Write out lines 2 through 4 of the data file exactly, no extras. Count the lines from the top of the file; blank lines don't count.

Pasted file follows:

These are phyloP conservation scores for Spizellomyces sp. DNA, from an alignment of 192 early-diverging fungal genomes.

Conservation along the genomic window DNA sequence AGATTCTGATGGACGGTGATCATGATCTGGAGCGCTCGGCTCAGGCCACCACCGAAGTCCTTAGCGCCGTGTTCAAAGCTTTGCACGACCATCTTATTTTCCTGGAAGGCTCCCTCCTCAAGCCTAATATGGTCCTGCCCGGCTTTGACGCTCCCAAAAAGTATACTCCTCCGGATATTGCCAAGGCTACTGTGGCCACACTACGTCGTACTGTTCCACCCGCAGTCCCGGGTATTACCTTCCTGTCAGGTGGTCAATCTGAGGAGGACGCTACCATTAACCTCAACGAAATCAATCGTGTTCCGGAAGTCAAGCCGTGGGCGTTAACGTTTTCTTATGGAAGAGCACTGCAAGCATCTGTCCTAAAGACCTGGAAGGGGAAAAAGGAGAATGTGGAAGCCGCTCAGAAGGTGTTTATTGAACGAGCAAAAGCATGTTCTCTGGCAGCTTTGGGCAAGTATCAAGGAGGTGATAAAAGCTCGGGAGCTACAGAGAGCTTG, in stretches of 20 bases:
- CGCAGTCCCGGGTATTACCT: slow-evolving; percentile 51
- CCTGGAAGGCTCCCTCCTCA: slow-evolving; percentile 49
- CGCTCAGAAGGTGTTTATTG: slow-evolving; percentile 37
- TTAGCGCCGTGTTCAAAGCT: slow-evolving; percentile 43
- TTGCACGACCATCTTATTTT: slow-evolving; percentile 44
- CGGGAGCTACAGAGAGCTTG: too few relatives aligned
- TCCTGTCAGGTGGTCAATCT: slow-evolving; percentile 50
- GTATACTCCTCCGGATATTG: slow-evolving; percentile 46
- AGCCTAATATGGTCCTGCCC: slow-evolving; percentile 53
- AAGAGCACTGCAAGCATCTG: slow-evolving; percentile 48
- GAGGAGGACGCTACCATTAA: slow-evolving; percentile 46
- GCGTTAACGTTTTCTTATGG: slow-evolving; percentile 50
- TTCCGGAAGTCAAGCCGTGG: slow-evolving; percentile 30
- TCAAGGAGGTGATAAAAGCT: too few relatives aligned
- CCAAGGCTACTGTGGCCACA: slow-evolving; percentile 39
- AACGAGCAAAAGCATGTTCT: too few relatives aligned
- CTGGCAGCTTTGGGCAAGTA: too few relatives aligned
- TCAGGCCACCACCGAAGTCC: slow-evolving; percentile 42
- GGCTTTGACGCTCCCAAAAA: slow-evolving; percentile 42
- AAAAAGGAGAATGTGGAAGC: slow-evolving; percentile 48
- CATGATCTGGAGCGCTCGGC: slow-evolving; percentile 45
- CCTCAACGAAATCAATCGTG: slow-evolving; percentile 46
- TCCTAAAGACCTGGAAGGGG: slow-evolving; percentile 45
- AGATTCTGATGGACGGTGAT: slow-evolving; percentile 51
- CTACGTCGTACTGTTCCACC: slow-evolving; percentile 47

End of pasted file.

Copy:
Conservation along the genomic window DNA sequence AGATTCTGATGGACGGTGATCATGATCTGGAGCGCTCGGCTCAGGCCACCACCGAAGTCCTTAGCGCCGTGTTCAAAGCTTTGCACGACCATCTTATTTTCCTGGAAGGCTCCCTCCTCAAGCCTAATATGGTCCTGCCCGGCTTTGACGCTCCCAAAAAGTATACTCCTCCGGATATTGCCAAGGCTACTGTGGCCACACTACGTCGTACTGTTCCACCCGCAGTCCCGGGTATTACCTTCCTGTCAGGTGGTCAATCTGAGGAGGACGCTACCATTAACCTCAACGAAATCAATCGTGTTCCGGAAGTCAAGCCGTGGGCGTTAACGTTTTCTTATGGAAGAGCACTGCAAGCATCTGTCCTAAAGACCTGGAAGGGGAAAAAGGAGAATGTGGAAGCCGCTCAGAAGGTGTTTATTGAACGAGCAAAAGCATGTTCTCTGGCAGCTTTGGGCAAGTATCAAGGAGGTGATAAAAGCTCGGGAGCTACAGAGAGCTTG, in stretches of 20 bases:
- CGCAGTCCCGGGTATTACCT: slow-evolving; percentile 51
- CCTGGAAGGCTCCCTCCTCA: slow-evolving; percentile 49